We propose an integration method to capture protein complex generated by different methods. The proposed integrated method is implemented into a web-based platform with a powerful interactive network analyzer called Spotlight. Several popular methods with different viewpoints for network community detection, including CPM, FastGreedy, HUNTER, MCL, SpinGlass, and WalkTrap, are also executable simultaneously. The integrated method in Spotlight successfully harvests biological machineries from the yeast interactome, evaluated by the enrichment of GO terms and recovery of MIPS complexes. This integrating graph clustering method/ platform will help discovering network community structures as well as novel complex components/ regulators, inferred by the close agglomeration to known biological complexes.
Availability: Spotlight is freely accessible at http://hub.iis.sinica.edu.tw/spotlight. Video clips for a quick view of usage are available in the website online help page.
L07 - Exploring the complementarity of eQTL mapping methods
Short Abstract: Mapping expression quantitative trait loci (eQTL) is the process of linking variation in gene expression levels to genomic variation. Typically, genome wide gene expression, measured using micro array technology, is combined with SNP data to identify cis or trans loci, providing insight in the mechanisms of gene regulation. In the last decade, a large number of eQTL mapping methods have been demonstrated. As it turns out, the results of different eQTL mapping methods vary considerably in the number and the location of loci found. Our basic assumption is that different methods yielding different eQTL are complementary. If this assumption holds, this may eventually lead to ensemble strategies for eQTL mapping. We have compared the results of three mapping methods: non-parametric regression, mixed models and elastic net regression. All three methods are evaluated on the well known yeast dataset of Brem and Kruglyak. The data includes genome wide gene expression and 2957 SNPs for 112 segregants of Saccharomyces cerevisiae. We analyzed the results of eQTL mapping quantitativly and qualitatively, identifying regions of consensus and disagreement, and variations in detection strength between the methods. We payed special attention to the way the different mapping methods handle the presence of large haplotype blocks in the SNP data. As a result, we found that the three methods indeed yield very different results. We finally attempt to combine the different results using a simple chromosome position based rule set.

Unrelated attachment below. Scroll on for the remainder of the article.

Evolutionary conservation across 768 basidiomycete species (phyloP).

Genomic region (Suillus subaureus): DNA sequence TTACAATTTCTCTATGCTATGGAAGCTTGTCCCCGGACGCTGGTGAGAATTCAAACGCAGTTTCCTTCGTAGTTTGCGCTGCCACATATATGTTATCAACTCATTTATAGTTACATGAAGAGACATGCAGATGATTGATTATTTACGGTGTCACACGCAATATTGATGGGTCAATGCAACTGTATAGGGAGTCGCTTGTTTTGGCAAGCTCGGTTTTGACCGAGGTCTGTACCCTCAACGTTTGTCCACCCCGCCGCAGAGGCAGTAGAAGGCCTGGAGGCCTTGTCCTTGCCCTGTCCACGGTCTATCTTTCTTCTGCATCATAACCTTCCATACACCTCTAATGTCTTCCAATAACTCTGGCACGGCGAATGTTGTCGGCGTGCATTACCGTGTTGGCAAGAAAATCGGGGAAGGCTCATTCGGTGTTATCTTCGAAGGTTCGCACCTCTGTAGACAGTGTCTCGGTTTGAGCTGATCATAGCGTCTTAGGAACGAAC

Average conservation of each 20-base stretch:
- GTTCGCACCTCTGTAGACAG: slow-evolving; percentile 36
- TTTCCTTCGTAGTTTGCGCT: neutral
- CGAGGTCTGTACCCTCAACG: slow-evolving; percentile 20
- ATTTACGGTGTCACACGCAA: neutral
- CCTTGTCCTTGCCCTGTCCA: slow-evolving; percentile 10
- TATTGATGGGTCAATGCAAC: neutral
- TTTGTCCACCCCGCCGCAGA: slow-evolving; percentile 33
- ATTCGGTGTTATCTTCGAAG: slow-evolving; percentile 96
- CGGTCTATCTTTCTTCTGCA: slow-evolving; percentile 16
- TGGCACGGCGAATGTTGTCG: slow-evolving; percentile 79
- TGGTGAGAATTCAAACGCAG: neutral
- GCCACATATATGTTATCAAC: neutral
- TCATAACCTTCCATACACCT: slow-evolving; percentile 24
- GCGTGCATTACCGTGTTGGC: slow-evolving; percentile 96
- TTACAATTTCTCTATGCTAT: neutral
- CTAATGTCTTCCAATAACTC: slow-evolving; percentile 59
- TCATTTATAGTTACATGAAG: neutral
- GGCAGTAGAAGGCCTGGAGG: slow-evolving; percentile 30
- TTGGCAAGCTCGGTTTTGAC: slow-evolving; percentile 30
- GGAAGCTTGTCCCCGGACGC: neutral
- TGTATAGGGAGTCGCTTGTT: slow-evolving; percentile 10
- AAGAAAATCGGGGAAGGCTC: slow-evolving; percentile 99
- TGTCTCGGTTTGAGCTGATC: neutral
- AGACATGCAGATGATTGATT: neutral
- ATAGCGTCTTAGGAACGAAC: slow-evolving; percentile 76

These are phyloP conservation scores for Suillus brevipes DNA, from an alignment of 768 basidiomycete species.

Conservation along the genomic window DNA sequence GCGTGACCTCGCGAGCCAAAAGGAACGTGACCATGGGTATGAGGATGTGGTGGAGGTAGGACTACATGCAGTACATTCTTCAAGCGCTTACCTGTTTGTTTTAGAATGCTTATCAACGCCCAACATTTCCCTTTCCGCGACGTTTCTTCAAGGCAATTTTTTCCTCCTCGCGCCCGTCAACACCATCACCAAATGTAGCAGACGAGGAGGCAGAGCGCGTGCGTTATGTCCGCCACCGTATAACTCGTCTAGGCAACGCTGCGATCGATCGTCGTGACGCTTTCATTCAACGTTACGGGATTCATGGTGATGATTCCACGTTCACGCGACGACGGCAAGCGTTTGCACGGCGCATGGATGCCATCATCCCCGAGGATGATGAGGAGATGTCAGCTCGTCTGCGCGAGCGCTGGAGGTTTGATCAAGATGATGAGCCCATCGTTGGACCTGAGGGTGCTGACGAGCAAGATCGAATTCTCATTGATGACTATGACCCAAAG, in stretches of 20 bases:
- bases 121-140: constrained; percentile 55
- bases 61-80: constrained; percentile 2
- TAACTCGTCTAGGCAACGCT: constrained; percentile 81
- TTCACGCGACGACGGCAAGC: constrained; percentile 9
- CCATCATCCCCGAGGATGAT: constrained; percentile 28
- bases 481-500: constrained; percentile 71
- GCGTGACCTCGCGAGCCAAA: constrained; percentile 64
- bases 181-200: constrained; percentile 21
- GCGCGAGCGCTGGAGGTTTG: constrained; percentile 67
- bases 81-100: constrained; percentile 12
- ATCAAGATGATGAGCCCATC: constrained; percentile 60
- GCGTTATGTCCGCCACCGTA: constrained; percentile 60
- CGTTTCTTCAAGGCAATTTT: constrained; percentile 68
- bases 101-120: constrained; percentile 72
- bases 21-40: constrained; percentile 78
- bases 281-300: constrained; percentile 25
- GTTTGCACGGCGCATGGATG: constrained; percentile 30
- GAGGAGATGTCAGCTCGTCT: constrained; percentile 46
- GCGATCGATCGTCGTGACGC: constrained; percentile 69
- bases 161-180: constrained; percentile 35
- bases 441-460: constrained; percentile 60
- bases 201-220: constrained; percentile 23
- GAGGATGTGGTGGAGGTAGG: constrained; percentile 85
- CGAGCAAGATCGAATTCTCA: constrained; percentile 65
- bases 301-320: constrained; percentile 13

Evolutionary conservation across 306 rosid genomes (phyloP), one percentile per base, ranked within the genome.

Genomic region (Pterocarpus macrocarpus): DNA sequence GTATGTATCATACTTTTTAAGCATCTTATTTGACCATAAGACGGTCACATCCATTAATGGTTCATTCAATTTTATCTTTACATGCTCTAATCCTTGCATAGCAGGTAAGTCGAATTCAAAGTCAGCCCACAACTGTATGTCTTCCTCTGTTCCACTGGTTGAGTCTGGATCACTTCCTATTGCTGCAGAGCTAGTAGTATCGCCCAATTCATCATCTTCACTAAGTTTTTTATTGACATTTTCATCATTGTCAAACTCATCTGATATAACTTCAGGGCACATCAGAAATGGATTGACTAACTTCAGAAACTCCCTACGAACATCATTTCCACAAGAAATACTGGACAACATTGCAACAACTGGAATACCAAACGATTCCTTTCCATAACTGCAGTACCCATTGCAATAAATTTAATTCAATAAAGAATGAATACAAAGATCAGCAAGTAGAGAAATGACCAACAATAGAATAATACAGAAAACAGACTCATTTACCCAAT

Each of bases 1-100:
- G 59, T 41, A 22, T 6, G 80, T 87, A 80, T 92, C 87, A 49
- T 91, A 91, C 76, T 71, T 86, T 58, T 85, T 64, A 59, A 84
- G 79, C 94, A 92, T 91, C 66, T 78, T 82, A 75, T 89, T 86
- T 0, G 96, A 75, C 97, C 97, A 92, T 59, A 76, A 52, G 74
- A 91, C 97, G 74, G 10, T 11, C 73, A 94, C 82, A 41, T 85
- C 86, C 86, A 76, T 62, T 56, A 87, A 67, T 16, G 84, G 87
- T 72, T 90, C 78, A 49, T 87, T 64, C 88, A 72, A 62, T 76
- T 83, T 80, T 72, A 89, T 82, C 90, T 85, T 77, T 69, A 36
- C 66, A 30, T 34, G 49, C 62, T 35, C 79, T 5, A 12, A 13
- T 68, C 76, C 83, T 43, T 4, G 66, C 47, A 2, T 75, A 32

L08 - GeneLabel: A tool for crowdsourcing the curation of gene interaction relationships
Short Abstract: Much of the information about gene relationships is hidden in the text of the many papers in the biology research corpus. A variety of automated and manual techniques have been used to extract this information. We have developed GeneLabel, a crowdsourcing application designed to get people to help extract the information in these sentences. Using these manual labelings, we refine a statistical model to improve sentence and word selection for further manual curation.